Attention Meter

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Focusing is a component of sensory regulation. Attention Meters can be used to help build focusing skills.

Meters can be used for many different situations. This meter was created to encourage staying on task and paying attention. Children with Attention Deficit Disorder can have a hard time staying on task. Because jumping from topic to topic or activity to activity may seem natural to them they need to be taught to be aware of the importance of paying attention. They also need to understand what we mean by paying attention. One boy wanted to talk about video games the whole session. When it was pointed out that he needed to “focus” he replied, “I am focusing. I am focusing on my games.” Another boy started talking about another topic while doing his homework. When he was told to stay on topic he said, “In my social skills class they told me that if the topic was related then it was okay.” Then he proceeded to explain how in his brain the topics were related. I give both those kids points for creative thinking. But since we really want them to stay focused on a particular task/topic it is necessary to clearly explain the rules in a way that they can understand.

Attention Penquins

Target Skills:

  • Attention/Staying on task
  • Work Completion

Materials:

Instructions:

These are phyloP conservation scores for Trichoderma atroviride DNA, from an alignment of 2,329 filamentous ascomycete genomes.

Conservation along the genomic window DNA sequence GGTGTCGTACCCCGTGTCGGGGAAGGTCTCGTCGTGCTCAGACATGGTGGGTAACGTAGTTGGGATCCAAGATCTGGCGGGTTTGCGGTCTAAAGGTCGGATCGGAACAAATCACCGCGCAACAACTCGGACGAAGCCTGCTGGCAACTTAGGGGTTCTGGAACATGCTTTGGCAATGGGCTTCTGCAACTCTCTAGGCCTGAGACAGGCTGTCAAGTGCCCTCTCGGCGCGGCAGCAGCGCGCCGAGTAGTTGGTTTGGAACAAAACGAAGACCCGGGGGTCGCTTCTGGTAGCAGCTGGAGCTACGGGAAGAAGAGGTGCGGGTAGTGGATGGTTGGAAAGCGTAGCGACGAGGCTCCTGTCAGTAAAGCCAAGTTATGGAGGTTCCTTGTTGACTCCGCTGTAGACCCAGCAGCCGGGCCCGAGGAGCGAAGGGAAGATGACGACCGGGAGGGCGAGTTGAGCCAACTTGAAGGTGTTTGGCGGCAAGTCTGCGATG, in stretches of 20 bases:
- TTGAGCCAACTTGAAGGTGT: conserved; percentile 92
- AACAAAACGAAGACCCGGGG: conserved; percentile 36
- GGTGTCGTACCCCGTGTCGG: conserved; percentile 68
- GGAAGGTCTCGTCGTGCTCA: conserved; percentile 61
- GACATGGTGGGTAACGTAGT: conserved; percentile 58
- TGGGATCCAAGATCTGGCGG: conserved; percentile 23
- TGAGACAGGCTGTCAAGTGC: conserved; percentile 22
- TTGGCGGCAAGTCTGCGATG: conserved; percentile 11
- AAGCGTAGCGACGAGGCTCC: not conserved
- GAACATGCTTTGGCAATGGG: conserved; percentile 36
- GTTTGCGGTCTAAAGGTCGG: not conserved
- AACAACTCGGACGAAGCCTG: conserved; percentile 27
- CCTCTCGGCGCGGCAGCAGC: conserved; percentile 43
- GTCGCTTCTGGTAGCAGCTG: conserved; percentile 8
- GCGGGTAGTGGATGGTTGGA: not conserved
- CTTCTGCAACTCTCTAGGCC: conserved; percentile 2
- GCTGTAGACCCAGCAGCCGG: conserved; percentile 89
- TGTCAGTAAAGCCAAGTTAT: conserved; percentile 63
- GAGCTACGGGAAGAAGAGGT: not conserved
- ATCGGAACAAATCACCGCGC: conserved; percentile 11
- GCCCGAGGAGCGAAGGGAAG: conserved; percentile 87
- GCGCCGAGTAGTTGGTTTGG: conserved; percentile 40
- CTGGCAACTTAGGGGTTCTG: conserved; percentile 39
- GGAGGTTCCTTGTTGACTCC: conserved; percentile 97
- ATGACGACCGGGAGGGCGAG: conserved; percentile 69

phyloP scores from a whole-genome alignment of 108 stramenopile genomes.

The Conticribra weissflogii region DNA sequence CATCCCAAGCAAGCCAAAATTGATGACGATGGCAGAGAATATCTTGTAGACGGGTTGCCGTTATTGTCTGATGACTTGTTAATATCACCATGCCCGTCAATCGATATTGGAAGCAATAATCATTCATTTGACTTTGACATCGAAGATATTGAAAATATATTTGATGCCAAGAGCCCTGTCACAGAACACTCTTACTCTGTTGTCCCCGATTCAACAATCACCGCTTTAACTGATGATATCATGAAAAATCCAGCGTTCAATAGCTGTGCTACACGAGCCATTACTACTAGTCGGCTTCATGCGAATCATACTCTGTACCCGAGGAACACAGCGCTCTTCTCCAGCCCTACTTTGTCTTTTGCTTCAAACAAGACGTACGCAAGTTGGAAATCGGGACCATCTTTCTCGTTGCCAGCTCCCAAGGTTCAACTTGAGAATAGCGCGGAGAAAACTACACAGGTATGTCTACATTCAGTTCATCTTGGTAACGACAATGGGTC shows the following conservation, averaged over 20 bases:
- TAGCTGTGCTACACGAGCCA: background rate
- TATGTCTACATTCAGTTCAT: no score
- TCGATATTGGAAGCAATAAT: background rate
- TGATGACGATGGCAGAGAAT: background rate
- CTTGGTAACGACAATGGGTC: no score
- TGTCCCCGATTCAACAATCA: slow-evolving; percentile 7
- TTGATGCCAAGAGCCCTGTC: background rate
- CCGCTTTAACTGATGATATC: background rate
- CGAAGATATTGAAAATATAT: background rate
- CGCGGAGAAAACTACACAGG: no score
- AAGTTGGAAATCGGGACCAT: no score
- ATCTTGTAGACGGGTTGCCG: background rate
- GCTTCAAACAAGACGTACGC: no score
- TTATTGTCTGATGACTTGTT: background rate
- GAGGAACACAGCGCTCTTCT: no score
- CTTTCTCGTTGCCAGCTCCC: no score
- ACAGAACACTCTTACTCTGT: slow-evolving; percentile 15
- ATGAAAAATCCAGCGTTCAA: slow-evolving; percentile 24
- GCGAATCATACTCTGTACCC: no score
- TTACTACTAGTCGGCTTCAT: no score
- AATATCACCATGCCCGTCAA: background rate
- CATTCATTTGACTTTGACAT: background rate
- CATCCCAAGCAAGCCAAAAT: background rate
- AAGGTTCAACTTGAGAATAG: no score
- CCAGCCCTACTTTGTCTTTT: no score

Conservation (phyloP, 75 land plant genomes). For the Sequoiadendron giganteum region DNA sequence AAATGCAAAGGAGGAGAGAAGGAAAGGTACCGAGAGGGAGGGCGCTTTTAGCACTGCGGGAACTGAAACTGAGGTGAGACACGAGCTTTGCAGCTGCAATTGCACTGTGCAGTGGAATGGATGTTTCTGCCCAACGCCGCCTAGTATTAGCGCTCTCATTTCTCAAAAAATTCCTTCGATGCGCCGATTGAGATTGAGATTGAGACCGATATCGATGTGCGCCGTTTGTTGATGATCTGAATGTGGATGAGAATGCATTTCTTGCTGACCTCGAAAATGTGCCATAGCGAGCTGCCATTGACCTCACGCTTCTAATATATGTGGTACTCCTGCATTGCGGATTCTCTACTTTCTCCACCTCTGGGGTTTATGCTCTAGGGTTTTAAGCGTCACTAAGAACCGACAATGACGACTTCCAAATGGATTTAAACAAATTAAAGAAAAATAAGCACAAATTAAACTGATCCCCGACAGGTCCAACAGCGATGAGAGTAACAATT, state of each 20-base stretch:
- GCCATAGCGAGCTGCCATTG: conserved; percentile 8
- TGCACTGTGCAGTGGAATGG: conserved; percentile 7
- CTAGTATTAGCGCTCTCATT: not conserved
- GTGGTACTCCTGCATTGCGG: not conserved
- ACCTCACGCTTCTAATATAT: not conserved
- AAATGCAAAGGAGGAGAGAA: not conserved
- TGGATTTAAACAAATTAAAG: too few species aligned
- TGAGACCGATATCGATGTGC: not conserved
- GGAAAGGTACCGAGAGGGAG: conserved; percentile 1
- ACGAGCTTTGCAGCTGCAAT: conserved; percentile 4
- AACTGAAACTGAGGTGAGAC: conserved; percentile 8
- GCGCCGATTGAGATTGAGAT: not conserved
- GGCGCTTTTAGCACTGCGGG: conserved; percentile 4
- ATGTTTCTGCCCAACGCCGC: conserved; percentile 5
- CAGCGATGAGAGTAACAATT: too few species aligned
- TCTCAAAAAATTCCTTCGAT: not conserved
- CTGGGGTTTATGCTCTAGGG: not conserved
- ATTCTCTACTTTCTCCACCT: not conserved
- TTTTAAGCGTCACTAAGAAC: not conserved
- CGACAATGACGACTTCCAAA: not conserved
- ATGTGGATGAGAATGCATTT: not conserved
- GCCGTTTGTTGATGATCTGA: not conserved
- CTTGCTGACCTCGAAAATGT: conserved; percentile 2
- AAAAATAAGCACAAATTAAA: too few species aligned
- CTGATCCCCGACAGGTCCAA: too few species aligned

First decide whether the goal is to complete a certain task or whether the goal is to stay on task for a certain amount of time. If the goal is to complete a task then tell the child we will work on this until it gets done and then we can _______________. (Choose a preferred activity to do after the task is completed. With the boy who loved video games the reward was talking about video games for 5 minutes.) If the goal is to work for a certain amount of time tell the child, “You need to work for ____ minutes.” There will be 2 different meters. For the meter that is for task completion start the stopwatch when the child starts to work (Use a clock if no stopwatch is available. As soon as the child’s attention wanders stop the clock and have the child record their time. This is also a good time to take an exercise break. Explain to the child that exercising will help them think better. Save the meters to show the child when they improve their time. For the meter that is for a certain period of work time, follow the same method but this time point out to the child how much time they took. For instance, if the target work time is 20 minutes but it really took 35 minutes point that out so that the child starts to build some awareness of time management. Also, be careful to be light-hearted in your approach. This should not feel like punishment but more of a goal setting exercise. Make sure to give the child a lot of praise when they improve their time or show that they are trying. Also, for those children with very short attention spans keep the activity short so that they can be successful and then you can increase  the amount of time as they begin to achieve their goals.

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